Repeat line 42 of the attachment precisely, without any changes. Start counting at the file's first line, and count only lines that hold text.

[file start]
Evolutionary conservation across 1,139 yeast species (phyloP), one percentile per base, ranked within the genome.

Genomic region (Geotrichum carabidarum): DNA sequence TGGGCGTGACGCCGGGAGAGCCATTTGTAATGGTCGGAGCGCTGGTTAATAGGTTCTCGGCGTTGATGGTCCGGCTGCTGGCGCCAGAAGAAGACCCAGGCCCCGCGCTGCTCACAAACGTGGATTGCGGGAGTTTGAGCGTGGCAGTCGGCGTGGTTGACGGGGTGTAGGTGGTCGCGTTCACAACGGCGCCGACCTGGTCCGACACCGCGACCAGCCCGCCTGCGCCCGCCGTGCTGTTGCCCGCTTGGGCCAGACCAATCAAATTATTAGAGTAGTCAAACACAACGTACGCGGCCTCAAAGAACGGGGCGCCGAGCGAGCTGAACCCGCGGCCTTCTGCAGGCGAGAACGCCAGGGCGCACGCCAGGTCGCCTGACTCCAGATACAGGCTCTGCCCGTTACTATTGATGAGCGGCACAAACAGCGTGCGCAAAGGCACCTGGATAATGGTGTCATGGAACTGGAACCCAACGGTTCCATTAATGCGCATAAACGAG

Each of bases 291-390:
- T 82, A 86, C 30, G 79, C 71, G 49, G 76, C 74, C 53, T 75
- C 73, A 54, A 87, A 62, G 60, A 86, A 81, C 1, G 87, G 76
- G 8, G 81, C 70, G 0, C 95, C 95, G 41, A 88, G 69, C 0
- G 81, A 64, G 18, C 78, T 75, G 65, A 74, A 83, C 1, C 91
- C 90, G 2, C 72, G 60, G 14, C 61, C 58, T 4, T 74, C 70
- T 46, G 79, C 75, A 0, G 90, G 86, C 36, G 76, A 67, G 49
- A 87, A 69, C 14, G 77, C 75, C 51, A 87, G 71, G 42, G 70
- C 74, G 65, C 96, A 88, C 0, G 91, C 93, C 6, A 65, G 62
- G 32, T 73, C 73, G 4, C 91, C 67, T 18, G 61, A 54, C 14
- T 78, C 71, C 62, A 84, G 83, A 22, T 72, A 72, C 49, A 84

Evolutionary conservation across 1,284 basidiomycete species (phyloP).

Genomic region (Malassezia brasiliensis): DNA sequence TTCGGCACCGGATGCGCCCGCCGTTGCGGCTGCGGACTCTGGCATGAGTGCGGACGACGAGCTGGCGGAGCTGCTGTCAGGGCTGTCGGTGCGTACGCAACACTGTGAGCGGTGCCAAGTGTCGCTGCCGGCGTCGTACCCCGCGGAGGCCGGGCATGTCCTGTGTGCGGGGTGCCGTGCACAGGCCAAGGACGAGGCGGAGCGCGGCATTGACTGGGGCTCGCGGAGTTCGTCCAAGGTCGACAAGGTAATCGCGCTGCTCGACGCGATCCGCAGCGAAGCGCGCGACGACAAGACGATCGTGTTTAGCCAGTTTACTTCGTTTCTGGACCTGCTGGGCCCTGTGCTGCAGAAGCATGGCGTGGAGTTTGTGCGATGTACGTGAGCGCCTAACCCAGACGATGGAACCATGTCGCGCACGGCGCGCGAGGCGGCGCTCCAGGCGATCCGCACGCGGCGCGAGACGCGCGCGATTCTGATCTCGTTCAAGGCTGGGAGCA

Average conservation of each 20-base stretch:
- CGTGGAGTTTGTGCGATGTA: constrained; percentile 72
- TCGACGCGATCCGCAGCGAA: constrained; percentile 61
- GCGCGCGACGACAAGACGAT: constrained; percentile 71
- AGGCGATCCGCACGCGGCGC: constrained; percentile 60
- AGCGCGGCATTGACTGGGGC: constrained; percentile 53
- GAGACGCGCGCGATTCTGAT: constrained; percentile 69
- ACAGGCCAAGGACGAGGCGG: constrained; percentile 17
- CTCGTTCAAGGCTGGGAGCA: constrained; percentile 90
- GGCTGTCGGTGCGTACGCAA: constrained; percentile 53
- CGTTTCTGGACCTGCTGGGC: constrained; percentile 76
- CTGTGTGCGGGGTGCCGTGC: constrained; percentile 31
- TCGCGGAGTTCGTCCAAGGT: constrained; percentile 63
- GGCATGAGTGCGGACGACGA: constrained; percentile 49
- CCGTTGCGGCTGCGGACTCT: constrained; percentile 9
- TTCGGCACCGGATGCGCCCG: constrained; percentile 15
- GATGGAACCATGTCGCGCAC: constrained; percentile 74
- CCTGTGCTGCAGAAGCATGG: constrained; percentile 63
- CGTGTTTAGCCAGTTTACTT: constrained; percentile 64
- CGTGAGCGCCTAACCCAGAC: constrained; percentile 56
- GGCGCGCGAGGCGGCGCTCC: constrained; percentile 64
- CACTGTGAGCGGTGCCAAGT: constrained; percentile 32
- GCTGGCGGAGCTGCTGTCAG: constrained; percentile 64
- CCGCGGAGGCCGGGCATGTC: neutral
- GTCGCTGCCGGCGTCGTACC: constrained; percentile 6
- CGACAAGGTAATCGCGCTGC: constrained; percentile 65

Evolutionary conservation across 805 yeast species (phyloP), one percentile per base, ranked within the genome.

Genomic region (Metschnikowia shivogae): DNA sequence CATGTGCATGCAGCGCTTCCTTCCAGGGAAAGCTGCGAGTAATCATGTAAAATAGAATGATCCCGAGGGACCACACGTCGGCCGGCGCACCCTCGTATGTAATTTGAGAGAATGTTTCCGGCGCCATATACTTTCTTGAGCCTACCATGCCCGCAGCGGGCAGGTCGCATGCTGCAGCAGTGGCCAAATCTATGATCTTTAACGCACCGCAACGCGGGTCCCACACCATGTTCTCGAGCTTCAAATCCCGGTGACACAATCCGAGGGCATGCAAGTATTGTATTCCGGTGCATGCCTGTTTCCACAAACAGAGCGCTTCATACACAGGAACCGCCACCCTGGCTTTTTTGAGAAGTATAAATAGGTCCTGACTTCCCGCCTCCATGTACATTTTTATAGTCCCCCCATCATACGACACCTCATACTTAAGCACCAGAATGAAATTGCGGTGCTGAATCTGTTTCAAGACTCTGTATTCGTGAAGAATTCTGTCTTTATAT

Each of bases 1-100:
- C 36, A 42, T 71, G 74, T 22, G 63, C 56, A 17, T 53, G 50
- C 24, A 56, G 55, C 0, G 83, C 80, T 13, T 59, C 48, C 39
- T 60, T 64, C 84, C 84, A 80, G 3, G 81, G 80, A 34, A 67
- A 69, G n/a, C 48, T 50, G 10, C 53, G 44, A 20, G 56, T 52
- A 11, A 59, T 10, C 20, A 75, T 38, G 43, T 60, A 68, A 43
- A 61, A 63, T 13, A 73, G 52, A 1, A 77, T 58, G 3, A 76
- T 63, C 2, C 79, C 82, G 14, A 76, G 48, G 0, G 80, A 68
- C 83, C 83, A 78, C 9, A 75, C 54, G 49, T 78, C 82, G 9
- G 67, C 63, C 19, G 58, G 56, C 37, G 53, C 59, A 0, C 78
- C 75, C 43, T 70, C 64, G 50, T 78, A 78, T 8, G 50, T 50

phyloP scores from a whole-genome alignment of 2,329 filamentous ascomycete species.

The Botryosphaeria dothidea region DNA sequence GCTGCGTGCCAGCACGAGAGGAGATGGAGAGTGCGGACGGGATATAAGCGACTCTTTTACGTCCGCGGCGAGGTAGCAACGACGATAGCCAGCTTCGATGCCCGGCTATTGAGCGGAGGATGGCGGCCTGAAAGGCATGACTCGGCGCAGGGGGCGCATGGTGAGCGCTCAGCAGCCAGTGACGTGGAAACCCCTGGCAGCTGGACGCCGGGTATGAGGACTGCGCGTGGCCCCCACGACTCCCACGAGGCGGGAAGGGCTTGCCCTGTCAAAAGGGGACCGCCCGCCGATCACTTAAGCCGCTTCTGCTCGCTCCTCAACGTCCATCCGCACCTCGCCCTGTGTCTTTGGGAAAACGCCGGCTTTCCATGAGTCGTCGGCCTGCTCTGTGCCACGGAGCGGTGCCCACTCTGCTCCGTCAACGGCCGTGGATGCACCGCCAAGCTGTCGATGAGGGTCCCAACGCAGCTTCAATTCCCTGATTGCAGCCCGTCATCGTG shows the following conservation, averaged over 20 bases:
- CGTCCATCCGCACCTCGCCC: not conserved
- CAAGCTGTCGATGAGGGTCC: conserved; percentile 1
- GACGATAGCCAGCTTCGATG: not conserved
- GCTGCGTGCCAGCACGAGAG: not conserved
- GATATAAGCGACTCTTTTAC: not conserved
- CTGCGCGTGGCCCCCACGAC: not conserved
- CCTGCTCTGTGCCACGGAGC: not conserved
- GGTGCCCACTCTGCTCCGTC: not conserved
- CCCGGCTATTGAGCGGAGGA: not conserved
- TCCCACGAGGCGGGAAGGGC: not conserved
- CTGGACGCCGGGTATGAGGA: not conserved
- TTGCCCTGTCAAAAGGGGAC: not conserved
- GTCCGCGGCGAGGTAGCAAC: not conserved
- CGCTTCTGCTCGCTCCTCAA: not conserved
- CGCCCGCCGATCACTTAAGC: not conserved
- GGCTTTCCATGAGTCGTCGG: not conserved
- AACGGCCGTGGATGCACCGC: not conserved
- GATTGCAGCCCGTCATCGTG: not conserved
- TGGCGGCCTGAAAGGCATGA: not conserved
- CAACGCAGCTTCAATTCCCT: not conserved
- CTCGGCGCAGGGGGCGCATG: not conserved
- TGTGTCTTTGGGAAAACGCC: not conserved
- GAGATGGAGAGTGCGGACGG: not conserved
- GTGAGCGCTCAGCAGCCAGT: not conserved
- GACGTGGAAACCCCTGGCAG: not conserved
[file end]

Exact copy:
Evolutionary conservation across 805 yeast species (phyloP), one percentile per base, ranked within the genome.